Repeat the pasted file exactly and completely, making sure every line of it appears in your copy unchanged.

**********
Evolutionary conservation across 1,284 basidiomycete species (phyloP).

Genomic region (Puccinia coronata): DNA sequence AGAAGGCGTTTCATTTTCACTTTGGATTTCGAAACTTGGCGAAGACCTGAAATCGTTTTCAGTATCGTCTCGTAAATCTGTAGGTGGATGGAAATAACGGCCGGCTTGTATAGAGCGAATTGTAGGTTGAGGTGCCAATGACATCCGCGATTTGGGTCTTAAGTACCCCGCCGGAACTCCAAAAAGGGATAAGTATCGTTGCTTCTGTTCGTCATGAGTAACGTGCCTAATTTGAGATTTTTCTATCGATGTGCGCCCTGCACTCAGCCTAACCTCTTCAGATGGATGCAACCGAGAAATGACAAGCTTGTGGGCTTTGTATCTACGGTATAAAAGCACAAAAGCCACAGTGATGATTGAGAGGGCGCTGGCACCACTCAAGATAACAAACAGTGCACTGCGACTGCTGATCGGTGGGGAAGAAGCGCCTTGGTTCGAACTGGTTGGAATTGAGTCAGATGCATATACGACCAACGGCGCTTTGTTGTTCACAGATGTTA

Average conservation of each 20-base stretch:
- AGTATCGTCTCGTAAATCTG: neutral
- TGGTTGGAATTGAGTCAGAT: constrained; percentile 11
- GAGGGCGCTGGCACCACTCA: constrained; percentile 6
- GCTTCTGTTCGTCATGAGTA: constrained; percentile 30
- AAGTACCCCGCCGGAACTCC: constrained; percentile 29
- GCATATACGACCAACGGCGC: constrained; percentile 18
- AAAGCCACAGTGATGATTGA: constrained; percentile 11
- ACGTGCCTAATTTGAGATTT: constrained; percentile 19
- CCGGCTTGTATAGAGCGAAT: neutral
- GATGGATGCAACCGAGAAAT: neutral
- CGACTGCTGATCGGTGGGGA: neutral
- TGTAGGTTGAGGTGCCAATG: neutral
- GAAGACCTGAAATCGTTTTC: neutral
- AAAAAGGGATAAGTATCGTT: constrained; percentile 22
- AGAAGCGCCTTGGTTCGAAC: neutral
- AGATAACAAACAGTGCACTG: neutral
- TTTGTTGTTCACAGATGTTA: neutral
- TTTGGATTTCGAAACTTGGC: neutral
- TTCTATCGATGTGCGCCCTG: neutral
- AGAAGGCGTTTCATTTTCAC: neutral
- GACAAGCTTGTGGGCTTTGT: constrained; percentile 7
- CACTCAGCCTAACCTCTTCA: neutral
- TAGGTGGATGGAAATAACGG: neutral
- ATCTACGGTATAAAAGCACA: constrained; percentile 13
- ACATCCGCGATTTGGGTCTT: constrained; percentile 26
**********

Evolutionary conservation across 1,284 basidiomycete species (phyloP).

Genomic region (Puccinia coronata): DNA sequence AGAAGGCGTTTCATTTTCACTTTGGATTTCGAAACTTGGCGAAGACCTGAAATCGTTTTCAGTATCGTCTCGTAAATCTGTAGGTGGATGGAAATAACGGCCGGCTTGTATAGAGCGAATTGTAGGTTGAGGTGCCAATGACATCCGCGATTTGGGTCTTAAGTACCCCGCCGGAACTCCAAAAAGGGATAAGTATCGTTGCTTCTGTTCGTCATGAGTAACGTGCCTAATTTGAGATTTTTCTATCGATGTGCGCCCTGCACTCAGCCTAACCTCTTCAGATGGATGCAACCGAGAAATGACAAGCTTGTGGGCTTTGTATCTACGGTATAAAAGCACAAAAGCCACAGTGATGATTGAGAGGGCGCTGGCACCACTCAAGATAACAAACAGTGCACTGCGACTGCTGATCGGTGGGGAAGAAGCGCCTTGGTTCGAACTGGTTGGAATTGAGTCAGATGCATATACGACCAACGGCGCTTTGTTGTTCACAGATGTTA

Average conservation of each 20-base stretch:
- AGTATCGTCTCGTAAATCTG: neutral
- TGGTTGGAATTGAGTCAGAT: constrained; percentile 11
- GAGGGCGCTGGCACCACTCA: constrained; percentile 6
- GCTTCTGTTCGTCATGAGTA: constrained; percentile 30
- AAGTACCCCGCCGGAACTCC: constrained; percentile 29
- GCATATACGACCAACGGCGC: constrained; percentile 18
- AAAGCCACAGTGATGATTGA: constrained; percentile 11
- ACGTGCCTAATTTGAGATTT: constrained; percentile 19
- CCGGCTTGTATAGAGCGAAT: neutral
- GATGGATGCAACCGAGAAAT: neutral
- CGACTGCTGATCGGTGGGGA: neutral
- TGTAGGTTGAGGTGCCAATG: neutral
- GAAGACCTGAAATCGTTTTC: neutral
- AAAAAGGGATAAGTATCGTT: constrained; percentile 22
- AGAAGCGCCTTGGTTCGAAC: neutral
- AGATAACAAACAGTGCACTG: neutral
- TTTGTTGTTCACAGATGTTA: neutral
- TTTGGATTTCGAAACTTGGC: neutral
- TTCTATCGATGTGCGCCCTG: neutral
- AGAAGGCGTTTCATTTTCAC: neutral
- GACAAGCTTGTGGGCTTTGT: constrained; percentile 7
- CACTCAGCCTAACCTCTTCA: neutral
- TAGGTGGATGGAAATAACGG: neutral
- ATCTACGGTATAAAAGCACA: constrained; percentile 13
- ACATCCGCGATTTGGGTCTT: constrained; percentile 26